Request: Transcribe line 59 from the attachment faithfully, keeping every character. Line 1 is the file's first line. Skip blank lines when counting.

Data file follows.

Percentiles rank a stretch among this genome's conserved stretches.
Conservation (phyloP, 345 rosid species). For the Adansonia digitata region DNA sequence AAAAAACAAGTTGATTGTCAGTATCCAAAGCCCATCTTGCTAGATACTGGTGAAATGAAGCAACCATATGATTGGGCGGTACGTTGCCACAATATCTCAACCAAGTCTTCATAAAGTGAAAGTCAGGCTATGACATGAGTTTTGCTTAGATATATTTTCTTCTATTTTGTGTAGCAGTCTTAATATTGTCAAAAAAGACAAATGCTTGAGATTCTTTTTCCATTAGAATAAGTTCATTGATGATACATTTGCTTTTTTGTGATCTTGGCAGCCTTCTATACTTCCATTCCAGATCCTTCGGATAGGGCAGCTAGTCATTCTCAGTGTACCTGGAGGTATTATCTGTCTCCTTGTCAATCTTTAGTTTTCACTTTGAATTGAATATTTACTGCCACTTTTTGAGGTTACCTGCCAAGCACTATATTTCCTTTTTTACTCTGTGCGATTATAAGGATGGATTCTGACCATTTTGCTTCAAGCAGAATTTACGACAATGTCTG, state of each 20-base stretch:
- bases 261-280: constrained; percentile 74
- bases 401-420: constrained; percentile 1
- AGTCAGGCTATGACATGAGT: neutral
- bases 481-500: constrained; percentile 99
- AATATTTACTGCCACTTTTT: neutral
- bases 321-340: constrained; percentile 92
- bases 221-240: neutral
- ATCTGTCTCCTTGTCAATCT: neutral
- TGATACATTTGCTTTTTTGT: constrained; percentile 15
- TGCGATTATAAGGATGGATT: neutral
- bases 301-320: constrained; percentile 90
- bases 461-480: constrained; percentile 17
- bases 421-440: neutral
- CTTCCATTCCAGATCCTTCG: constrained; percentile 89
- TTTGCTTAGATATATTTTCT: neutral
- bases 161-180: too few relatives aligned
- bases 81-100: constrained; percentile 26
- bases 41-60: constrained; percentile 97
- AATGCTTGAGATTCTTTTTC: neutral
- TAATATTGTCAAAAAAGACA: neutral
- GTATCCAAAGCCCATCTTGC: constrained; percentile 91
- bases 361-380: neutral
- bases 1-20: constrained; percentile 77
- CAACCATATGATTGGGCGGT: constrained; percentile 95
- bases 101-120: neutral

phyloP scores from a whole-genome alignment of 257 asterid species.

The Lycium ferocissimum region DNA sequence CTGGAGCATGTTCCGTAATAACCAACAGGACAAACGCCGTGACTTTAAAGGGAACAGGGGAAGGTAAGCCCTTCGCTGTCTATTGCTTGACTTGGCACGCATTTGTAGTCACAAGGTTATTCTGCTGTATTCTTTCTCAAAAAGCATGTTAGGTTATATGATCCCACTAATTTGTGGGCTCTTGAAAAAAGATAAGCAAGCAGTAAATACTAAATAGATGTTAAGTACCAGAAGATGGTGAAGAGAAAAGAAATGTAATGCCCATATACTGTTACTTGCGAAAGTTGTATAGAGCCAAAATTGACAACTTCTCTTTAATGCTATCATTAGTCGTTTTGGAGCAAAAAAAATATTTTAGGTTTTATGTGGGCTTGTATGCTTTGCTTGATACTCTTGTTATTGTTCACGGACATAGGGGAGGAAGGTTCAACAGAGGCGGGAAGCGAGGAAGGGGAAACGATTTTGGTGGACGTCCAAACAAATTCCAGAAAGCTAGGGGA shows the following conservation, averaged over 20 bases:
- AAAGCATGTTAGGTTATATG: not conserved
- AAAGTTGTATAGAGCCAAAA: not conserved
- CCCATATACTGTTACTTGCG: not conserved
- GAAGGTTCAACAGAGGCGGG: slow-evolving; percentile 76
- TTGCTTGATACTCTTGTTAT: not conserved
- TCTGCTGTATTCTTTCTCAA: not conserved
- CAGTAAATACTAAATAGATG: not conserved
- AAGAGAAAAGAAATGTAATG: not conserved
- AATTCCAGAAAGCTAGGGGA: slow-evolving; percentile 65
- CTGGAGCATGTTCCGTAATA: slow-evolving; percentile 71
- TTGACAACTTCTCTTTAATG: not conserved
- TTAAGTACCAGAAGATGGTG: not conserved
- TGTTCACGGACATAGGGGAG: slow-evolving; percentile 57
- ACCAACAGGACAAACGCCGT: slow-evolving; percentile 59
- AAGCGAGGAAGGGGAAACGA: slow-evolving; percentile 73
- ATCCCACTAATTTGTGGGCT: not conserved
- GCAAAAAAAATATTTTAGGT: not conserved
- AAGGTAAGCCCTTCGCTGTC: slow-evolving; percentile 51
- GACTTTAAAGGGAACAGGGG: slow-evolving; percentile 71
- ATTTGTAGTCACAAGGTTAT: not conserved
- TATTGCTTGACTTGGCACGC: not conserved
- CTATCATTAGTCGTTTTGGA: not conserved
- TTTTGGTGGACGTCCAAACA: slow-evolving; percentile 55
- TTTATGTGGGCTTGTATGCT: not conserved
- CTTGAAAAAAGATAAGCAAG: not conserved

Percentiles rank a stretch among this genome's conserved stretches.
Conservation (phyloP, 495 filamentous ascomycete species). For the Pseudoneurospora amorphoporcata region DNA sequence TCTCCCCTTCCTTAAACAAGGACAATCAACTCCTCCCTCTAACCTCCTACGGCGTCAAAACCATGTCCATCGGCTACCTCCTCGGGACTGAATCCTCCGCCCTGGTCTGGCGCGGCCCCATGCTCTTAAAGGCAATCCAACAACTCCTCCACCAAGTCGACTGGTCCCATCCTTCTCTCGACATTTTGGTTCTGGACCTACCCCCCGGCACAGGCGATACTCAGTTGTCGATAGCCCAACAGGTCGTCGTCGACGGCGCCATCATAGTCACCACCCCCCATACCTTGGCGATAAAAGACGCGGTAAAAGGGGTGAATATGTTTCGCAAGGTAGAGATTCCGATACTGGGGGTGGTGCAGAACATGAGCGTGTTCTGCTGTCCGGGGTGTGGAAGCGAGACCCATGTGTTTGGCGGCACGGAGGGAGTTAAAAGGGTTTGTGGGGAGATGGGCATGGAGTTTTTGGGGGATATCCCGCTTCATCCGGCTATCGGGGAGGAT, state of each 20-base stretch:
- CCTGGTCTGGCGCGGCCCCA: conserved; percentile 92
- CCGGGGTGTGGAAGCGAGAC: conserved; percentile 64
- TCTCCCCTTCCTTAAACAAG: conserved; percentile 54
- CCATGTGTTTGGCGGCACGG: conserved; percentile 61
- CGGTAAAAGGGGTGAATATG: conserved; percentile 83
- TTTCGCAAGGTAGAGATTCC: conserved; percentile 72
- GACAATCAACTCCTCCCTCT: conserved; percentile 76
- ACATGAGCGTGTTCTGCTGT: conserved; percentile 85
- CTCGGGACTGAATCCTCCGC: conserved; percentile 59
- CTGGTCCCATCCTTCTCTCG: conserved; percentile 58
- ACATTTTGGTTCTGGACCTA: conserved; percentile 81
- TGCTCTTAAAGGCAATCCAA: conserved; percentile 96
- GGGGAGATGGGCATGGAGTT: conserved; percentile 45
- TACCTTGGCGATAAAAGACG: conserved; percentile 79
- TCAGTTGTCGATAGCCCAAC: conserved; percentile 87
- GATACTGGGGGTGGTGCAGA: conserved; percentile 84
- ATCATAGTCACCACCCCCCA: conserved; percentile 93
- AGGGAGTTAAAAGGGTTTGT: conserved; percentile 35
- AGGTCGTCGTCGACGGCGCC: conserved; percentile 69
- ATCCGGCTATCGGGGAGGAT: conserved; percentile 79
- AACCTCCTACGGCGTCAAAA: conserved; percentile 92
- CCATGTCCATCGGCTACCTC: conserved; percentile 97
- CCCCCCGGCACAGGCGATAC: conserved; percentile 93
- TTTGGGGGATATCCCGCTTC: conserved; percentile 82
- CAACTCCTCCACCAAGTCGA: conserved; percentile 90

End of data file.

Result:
- TCTCCCCTTCCTTAAACAAG: conserved; percentile 54